We’ve all faced that struggle of modern-day life where the checkout at the supermarket turns into an unfair battle.
The minute you start unloading your cart, the race is on. All the lady behind the counter needs to do is quickly swipe the scanner and more stuff ends up on your end of the conveyor belt. You barely managed to unload everything and now you’re fighting to organize your items in dedicated bags. You can’t help but notice that the system seems to be organized for their productivity, not yours. There is no way you can win.
Backlogs often feel like the checkout at the supermarket. It’s trivial to add stuff. It’s much harder and more stressful to prioritize, groom and build. Developers spend an iteration burning through ticket after ticket only to end up with more tickets in total.
At the heart of this problem lie the Idea Fountains. Every organization has a few. These people come up with product ideas that could be added. They want to hold on to their old tickets “just in case” and expose their recency bias when prioritizing.
The result is always a noisy Backlog. It’s impossible to groom and it feels like nobody can ever catch up.
It’s far easier to come up with vague ideas than to execute them. And since there is zero cost to adding such an idea to the Backlog, Idea Fountains will spew Jira ticket after Jira ticket.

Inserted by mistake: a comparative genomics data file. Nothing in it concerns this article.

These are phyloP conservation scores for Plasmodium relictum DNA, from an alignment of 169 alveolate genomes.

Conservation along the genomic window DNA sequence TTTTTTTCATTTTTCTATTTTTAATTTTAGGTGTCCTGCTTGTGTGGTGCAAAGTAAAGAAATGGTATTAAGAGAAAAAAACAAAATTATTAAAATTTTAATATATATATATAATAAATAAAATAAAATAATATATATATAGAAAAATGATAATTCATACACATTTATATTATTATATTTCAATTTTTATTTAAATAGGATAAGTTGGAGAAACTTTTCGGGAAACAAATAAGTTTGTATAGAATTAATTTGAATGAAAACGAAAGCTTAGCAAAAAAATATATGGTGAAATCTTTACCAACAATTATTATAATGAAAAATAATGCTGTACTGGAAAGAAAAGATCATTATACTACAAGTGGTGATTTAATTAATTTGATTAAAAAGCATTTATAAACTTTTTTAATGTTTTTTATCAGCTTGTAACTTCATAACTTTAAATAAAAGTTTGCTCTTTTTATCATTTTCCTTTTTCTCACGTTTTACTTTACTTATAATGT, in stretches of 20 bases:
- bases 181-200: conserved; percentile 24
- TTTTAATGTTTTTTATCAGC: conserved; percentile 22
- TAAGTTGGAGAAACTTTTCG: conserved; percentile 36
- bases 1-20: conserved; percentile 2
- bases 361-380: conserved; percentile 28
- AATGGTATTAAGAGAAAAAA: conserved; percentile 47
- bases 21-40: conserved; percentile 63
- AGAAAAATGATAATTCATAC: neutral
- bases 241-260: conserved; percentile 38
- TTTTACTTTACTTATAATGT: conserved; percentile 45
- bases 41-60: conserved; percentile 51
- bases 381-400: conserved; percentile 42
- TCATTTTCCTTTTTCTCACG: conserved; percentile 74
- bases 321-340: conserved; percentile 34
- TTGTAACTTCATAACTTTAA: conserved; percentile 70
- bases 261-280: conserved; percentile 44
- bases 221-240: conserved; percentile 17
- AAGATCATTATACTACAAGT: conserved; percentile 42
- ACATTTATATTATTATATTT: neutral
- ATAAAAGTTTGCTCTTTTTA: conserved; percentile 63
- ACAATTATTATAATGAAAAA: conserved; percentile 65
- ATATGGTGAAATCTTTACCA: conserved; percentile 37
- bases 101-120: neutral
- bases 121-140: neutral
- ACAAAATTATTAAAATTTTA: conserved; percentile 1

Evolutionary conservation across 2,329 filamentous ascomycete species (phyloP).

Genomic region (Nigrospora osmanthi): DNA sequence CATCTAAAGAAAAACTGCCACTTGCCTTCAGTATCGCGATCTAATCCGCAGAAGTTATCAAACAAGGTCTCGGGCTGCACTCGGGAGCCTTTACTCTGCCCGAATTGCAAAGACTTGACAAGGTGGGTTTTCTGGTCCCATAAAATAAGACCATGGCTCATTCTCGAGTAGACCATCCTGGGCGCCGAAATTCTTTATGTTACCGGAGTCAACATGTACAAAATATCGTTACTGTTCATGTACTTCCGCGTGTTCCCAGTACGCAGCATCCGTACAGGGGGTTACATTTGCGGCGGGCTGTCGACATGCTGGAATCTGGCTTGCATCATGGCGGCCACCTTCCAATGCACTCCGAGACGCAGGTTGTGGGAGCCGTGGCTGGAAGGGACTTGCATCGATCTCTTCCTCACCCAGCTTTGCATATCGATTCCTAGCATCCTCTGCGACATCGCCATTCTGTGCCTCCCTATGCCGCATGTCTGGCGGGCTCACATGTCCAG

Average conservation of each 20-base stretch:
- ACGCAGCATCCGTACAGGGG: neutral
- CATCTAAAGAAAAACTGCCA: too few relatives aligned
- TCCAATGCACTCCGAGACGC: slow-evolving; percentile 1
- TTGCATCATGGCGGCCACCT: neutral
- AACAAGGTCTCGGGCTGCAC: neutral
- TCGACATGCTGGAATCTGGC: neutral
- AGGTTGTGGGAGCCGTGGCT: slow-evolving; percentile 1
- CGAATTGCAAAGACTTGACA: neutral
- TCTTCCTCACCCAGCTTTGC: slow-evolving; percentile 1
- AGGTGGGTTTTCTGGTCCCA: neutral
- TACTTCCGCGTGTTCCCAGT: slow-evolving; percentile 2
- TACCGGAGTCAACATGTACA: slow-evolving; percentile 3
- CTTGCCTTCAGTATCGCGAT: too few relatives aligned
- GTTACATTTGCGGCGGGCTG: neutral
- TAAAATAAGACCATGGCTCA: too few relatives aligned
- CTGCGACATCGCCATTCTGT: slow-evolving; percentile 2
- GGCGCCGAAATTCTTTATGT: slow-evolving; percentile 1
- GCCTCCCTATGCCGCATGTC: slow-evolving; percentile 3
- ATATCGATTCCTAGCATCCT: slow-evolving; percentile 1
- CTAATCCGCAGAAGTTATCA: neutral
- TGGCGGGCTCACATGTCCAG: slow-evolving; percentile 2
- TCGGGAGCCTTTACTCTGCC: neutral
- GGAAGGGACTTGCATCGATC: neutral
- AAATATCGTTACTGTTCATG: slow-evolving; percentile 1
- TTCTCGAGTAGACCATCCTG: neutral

Back in the days of fixed-price projects, the Change Request was a natural brake on this behaviour. The mere idea of introducing change had a cost. That triggered the “bean counter reflex” in most of them. It made them ask the question: “do we really need this?”. As a result, changes were only bought if absolutely necessary.
We don’t need to go back to the rigid nature of the Iron Triangle. We love the flexibility.
But could it be that Backlogs have a bit of a design flaw? Nothing fits the more-is-more Idea Fountain better than an endless list of high-level ideas, free of charge. Without a cost, we’re just collecting Jira tickets like Pokemon.
The most straightforward solution is a Hand Limit on the entire Backlog: it can contain at most 10 items. Adding a new User Story forces you to delete another. Pushing a new idea gets turned into a sacrifice, a trade-off. The price of adding one “just in case” is losing another one. When things have a price, we value them more.
The result is a focused Backlog that only contains things that we’re going to build.
That leads to laser focus and a sustainable pace.